Black Panther film star Chadwick Boseman, an actor whose work celebrated African-American pioneers and culture, has died at age 43 after a four-year battle with colon cancer, according to an announcement posted on Friday to his social media accounts.
Boseman, a native of South Carolina who began his screen career in episodes of television dramas such as Third Watch, Law & Order and ER, passed away at his home, with his wife and family at his side, the statement on Twitter and Facebook said. It did not specify when he died. He resided in Los Angeles.
Boseman made his feature film debut with a small part in the 2008 sports biopic The Express, a drama based on the life of college football hero Ernie Davis, the first Black player to win the Heisman trophy.
He went on to star as a number of other real-life characters famed for breaking America’s racial barriers, including soul singer James Brown in Get on Up, Supreme Court Justice Thurgood Marshall in Marshall, and baseball pioneer Jackie Robinson in “42.”
But the actor’s most memorable role was his performance as T’Challa, king of the fictional, futuristic African kingdom of Wakanda and the crime fighter known as Black Panther, in the first major studio superhero movie featuring a predominantly African-American cast.
Embraced by global audiences, Black Panther became the second highest grossing movie at box offices worldwide in 2018, heralded for its vibrant celebration of African culture and applauded as a milestone for racial diversity in Hollywood.
The film was nominated for six Oscars, including best picture. It won three Academy Awards — in the best original score, best costume design and best production design categories. It also won the top Screen Actors Guild award that year for best movie ensemble.
Boseman originated the Black Panther film role two years earlier in Marvel’s Captain America: Civil War, and reprised the part twice more in 2018’s “Avengers: Infinity War” and 2019’s Avengers: Endgame.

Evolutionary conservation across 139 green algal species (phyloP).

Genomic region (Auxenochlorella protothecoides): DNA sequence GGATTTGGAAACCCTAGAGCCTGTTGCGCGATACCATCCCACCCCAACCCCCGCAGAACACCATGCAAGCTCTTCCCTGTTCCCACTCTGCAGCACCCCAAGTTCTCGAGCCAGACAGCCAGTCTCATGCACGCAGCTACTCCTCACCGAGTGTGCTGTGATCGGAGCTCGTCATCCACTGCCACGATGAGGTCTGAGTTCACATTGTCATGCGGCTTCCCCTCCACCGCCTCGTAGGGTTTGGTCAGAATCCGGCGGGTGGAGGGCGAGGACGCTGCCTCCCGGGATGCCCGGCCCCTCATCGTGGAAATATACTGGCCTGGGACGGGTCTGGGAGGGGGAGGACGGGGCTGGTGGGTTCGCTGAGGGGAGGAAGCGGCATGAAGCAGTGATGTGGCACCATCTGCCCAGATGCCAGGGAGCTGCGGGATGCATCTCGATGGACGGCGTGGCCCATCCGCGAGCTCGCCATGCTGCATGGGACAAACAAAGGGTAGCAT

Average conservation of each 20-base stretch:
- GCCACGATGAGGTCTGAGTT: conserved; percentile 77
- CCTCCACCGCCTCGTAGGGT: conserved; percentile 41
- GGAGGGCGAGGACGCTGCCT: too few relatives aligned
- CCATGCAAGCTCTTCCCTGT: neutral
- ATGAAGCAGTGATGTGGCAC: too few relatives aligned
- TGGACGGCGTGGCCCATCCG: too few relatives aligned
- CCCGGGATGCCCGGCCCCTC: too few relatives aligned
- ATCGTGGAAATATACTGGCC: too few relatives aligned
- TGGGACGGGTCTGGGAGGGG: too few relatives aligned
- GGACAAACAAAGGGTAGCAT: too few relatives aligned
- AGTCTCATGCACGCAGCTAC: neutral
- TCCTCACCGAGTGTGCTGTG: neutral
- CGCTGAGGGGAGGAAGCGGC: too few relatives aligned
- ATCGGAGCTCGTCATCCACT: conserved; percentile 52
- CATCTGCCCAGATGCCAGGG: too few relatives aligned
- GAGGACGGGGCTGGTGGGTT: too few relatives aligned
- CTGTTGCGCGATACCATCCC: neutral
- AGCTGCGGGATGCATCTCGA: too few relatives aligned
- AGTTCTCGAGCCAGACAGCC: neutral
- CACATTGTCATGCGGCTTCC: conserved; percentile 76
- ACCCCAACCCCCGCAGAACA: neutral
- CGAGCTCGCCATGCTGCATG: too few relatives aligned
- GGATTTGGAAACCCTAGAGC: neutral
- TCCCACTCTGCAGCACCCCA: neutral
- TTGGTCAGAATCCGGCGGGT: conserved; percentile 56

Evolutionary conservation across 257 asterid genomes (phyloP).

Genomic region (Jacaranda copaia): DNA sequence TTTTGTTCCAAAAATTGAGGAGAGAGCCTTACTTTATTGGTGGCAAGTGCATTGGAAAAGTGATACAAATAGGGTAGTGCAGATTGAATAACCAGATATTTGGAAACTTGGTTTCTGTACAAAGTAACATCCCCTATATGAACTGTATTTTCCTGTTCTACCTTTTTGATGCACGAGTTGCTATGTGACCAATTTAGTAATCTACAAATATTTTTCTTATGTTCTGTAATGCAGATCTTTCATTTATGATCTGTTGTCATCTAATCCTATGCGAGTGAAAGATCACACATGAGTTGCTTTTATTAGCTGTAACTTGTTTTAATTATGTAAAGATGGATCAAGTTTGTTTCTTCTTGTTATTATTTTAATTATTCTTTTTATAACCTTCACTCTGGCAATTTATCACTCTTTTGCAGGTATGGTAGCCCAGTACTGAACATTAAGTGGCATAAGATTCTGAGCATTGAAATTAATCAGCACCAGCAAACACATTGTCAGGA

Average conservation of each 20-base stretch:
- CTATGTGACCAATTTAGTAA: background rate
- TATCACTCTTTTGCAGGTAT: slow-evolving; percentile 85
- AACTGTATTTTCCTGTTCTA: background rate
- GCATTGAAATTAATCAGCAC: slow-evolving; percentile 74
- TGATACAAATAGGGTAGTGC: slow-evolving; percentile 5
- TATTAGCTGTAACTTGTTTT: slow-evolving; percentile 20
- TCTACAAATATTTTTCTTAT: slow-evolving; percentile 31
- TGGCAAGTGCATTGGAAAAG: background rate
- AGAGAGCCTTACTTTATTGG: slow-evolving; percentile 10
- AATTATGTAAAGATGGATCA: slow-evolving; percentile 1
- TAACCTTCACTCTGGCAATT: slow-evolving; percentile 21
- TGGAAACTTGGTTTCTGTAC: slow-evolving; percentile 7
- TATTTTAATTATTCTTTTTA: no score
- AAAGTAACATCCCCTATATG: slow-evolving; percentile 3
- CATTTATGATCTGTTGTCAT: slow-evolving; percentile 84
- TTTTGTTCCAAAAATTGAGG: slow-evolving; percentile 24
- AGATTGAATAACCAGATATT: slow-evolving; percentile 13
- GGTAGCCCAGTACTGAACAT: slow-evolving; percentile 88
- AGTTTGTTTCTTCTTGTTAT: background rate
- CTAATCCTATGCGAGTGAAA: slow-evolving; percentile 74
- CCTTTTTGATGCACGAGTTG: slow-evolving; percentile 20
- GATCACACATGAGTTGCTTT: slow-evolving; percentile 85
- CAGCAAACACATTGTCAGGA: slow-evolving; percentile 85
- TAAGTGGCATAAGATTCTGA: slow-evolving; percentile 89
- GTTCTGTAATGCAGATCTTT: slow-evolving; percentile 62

In June, Boseman joined more than 300 Black actors and filmmakers who signed an open letter urging Hollywood to steer away from entertainment glorifying police brutality and corruption and to invest in anti-racist content.
The letter was written in the midst of a cultural and political reckoning with systematic racism in the United States in the wake of the George Floyd death in Minneapolis.
Tributes and expressions of shock poured in on Twitter from fans and fellow Hollywood figures, including Marvel film co-stars Mark Ruffalo (the Incredible Hulk) and Chris Evans (Captain America).
The Twitter-Facebook statement said Boseman was diagnosed with stage 3 colon cancer in 2016, an illness that progressed ultimately to stage 4 and went publicly undisclosed until his death, though he had grown noticeably thin in recent public appearances and social media posts.
“We never know what people are enduring,” Bernice King, the daughter of the late civil rights leader Martin Luther King Jr, wrote on Twitter in a salute to the actor. “Humans . . . we are wonders. Thank you, Chadwick, for gifting us with your greatness in the midst of a painful struggle.”